Q&A  | 

Deep tech in the oil industry: Natalia Ruiz on Sustainability and Innovation


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The Collider speaks with Natalia Ruiz, Open Innovation Hub Manager at Repsol Technology Lab, company in where she has held several positions over the past 20 years. Sustainability is key for the energy industry. Therefore, Natalia and her team focus on the searching of disruptive innovations that help Repsol meet its goal of becoming a net-zero emissions company by 2050. Today, Natalia shares with us her department’s strategies and how The Collider is a key ally in this process.

You’re the Open Innovation Hub Manager at the Repsol Technology Lab. What does that mean? What are your responsibilities?

The purpose of the Open Innovation Program is to attract innovation, find talent, and encourage collaboration in order to turn challenges into opportunities. We primarily serve as a connector within the entrepreneurial world, fostering co-creation and supporting highly qualified researchers. We have challenge, but also the opportunity to become a net-zero emissions company by 2050. We are highly focused on this goal, and we aim to detect and validate new technologies that can help us achieve it. 

How do you integrate deep tech in Repsol’s innovation strategy? How is that different from your work with start-ups and other kinds of providers?[Salto de ajuste de texto]

Compared to start-ups, deep tech is quite long term. Its a rather new approach. Normally, Repsol Technology Lab, Repsols research centre, is directly related to our main Repsol businesses units. But now, we have to be more open-minded. We have to think about the future we should be the first to adopt these new technologies that are going to be big champions in the near future. So, we have created a specific division that works with deep tech. We are researching on artificial intelligence, biotechnology materials, informatics, nanotechnology, all the upcoming game-changers – without forgetting traditional innovations.  

What does Repsol Technology Lab do in-house, and how does it work with other research centres, universities, etc.?

The Technology Lab is the research centre of Repsol more than 250 scientists work there. Our approach to innovation is very open: we collaborate with many entities like universities and other research companies in order to build consortiums of researchers, with Repsol as the leader. Challenges are coming for the energy industry, we need to be agile to face them and, above all, we need to create alliances with those that allow us to speed up this process, our own energy transition. Big corporations need to learn from the way start-ups work for example, agile methodology. Universities and research centres offer valuable perspectives as well, especially considering the varying maturity levels of new technologies. 

Where does innovation come from? Any particular region of the world in the lead?

In theory, we look for innovation worldwide, but we mostly focus on Europe and the United States. We have a lot of contacts, also in Asia, but we have no Asian companies in our portfolio at the moment.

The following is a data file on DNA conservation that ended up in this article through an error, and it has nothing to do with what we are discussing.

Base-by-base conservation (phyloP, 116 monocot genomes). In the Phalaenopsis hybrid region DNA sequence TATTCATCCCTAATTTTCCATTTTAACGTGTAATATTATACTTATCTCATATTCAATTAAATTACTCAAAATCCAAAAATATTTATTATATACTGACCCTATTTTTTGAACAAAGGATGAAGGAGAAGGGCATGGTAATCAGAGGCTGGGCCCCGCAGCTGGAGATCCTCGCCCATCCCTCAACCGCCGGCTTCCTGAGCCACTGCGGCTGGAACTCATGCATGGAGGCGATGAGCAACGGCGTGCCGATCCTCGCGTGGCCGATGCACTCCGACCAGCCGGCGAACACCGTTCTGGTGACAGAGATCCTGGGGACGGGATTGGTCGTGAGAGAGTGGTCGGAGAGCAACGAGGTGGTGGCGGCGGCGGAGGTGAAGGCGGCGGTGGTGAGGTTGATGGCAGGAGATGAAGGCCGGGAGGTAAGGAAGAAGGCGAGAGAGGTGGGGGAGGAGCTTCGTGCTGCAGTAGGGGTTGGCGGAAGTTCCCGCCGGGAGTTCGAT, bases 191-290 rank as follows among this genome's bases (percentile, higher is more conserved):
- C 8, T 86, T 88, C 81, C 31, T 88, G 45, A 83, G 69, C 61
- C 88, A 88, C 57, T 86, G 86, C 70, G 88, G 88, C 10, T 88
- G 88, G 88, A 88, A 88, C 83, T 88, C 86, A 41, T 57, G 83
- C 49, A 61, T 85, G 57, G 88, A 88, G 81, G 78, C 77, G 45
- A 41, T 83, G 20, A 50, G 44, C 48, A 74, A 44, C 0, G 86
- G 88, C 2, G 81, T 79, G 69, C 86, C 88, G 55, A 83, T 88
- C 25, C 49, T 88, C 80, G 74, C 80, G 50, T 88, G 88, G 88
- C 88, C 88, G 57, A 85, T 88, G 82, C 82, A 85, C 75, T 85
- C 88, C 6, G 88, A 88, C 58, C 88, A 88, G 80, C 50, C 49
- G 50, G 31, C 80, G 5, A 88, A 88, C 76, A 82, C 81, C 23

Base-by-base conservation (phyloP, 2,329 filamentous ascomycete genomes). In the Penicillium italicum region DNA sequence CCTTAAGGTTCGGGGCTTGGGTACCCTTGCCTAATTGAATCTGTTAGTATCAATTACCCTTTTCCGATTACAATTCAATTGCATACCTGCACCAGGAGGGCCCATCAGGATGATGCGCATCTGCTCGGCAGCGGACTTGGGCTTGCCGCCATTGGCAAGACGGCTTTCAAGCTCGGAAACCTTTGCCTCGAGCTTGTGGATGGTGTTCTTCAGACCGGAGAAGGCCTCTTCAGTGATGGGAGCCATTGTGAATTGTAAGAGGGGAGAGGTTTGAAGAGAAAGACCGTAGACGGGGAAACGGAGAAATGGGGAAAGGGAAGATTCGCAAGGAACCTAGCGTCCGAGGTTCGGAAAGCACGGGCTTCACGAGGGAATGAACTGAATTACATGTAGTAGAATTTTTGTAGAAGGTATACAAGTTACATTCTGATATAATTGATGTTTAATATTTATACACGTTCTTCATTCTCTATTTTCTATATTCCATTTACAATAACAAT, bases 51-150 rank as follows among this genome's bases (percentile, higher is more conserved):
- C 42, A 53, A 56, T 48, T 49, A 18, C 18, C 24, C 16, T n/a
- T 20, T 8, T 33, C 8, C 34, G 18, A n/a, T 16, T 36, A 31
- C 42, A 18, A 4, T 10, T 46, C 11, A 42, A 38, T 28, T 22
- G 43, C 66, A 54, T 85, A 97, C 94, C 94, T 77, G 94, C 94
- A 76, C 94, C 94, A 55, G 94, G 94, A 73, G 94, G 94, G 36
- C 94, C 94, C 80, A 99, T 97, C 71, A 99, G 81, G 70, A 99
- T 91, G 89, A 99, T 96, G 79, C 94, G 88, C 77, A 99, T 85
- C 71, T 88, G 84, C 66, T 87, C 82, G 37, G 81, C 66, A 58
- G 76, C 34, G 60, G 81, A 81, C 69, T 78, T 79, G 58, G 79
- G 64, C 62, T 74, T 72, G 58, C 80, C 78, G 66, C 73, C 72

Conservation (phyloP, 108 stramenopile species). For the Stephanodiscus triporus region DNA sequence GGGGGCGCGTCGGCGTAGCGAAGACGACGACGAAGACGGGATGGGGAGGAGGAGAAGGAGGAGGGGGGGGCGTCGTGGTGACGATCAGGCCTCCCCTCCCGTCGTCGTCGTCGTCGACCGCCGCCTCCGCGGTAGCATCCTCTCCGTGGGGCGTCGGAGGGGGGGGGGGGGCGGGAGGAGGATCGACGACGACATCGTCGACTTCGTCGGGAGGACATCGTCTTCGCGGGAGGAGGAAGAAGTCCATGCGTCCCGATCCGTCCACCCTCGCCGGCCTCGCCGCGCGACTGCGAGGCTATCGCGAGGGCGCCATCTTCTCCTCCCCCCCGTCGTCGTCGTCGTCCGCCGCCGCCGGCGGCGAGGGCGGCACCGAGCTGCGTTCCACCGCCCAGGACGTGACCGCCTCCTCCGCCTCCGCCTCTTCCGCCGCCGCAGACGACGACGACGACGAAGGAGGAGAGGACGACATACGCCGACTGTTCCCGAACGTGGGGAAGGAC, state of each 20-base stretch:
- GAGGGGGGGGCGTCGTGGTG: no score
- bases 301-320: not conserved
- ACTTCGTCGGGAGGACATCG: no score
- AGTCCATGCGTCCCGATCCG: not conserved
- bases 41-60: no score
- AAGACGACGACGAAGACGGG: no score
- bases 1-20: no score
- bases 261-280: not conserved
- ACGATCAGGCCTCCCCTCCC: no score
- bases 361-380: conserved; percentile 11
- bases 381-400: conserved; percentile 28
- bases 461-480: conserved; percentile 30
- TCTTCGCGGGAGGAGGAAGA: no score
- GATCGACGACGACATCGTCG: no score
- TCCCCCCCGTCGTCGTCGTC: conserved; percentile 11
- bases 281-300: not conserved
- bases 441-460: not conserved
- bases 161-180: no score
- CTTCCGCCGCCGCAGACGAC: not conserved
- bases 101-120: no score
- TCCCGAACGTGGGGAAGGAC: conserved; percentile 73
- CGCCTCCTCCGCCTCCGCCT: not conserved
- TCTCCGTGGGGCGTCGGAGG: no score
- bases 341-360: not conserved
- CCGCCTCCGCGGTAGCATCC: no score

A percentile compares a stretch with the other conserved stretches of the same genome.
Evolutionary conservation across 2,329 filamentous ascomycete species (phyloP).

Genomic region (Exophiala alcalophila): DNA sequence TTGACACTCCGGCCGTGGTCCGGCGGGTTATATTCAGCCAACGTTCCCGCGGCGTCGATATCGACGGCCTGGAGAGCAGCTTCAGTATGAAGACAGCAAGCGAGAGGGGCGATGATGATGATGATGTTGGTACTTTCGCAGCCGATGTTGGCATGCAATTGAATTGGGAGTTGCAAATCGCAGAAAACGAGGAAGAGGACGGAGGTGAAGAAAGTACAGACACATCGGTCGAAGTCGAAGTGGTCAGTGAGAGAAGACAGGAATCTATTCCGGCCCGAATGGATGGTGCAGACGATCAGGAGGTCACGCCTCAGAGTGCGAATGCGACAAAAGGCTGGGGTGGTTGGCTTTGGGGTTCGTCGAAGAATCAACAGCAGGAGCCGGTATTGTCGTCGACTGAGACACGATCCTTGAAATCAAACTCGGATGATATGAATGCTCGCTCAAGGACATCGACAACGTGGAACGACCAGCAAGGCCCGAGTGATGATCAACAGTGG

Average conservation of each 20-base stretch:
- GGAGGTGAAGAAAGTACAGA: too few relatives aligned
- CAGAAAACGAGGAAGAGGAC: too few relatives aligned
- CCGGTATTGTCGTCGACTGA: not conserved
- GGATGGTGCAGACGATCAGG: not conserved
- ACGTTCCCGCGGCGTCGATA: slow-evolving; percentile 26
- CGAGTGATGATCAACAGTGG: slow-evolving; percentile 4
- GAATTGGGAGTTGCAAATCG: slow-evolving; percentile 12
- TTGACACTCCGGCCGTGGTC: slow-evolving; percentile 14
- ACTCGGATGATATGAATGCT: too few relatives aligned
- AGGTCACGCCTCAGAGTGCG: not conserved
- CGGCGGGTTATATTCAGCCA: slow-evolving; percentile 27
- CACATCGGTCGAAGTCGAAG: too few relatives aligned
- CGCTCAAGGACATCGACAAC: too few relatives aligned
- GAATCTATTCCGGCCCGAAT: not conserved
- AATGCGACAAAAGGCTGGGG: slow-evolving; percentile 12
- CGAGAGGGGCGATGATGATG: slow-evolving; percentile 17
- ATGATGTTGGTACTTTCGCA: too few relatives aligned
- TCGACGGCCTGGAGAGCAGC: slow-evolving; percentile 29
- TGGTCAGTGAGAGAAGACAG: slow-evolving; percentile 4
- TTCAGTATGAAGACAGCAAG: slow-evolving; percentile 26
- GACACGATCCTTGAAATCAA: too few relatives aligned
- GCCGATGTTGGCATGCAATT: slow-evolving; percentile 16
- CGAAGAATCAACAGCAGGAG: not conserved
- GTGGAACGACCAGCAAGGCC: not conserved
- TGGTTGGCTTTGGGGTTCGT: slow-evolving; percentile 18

Could you talk about the main barriers for adopting deep technologies in your company?

The main barrier is time. To develop deep tech, we need time. Our business units are very focused on day-to-day operations. In general, they dont operate in a way that allows them to say, I’m going to wait three to five years for this technology to be on the market.We need to establish a process where we can work with proof of concept of deep tech. In any given project, weve got to approve this new tech even in its early stages, and then the corporation can allow us to further investigate it. 

What is your relationship with The Collider? In your opinion, what’s the unique value given by The Collider?

We started working with The Collider a year ago, and we are very happy with it. We really like the way The Collider makes technology transfer. One of our pillars of innovation strategy is to help companies help society by creating real-life solutions. The Collider has a very consistent, effective, step-by-step process: validate the technology, validate the market, put a good team on it, and execute it. They also have a lot of different initiatives, training programs, team-building activities its a very beneficial partnership. 

What opportunities does tech transfer present to new start-ups? Any predictions for the future of tech transfer in Spain?

In Spain, we have very good researchers, but we are not as good at creating companies. But we are improving. Thanks to programs like The Collider, we are learning how to create and transfer knowledge and technology. This is key to fostering the start-up culture in Spains economy. 

Tell us about a mentor or inspiration in your career.

I remember one of my first bosses, the person who taught me to be a leader. He would set an example every day. From him, I learned to think about the team as a whole set goals, but always think about how to achieve them as a team. 

What’s a quote that you live or work by?

If youre going to fail, fail fast. We are working in open innovation and proof of concept. Things can go wrong, but we have to deal with it. In Spanish culture, we dont like mistakes, whereas in American culture, for example, they accept failure more readily. But failure isnt bad its a way to find a new solution. 

What has been the most rewarding experience in your career so far?

I started working as a Process Engineer, a very technical position. Then I moved into management, and about five or six years ago, I began to work in innovation. Its my passion now because it allows me to collaborate with others and use technology to build a more sustainable world. 

What professional advice would you give to those just starting out?

Don’t limit yourself. Set goals and be ambitious.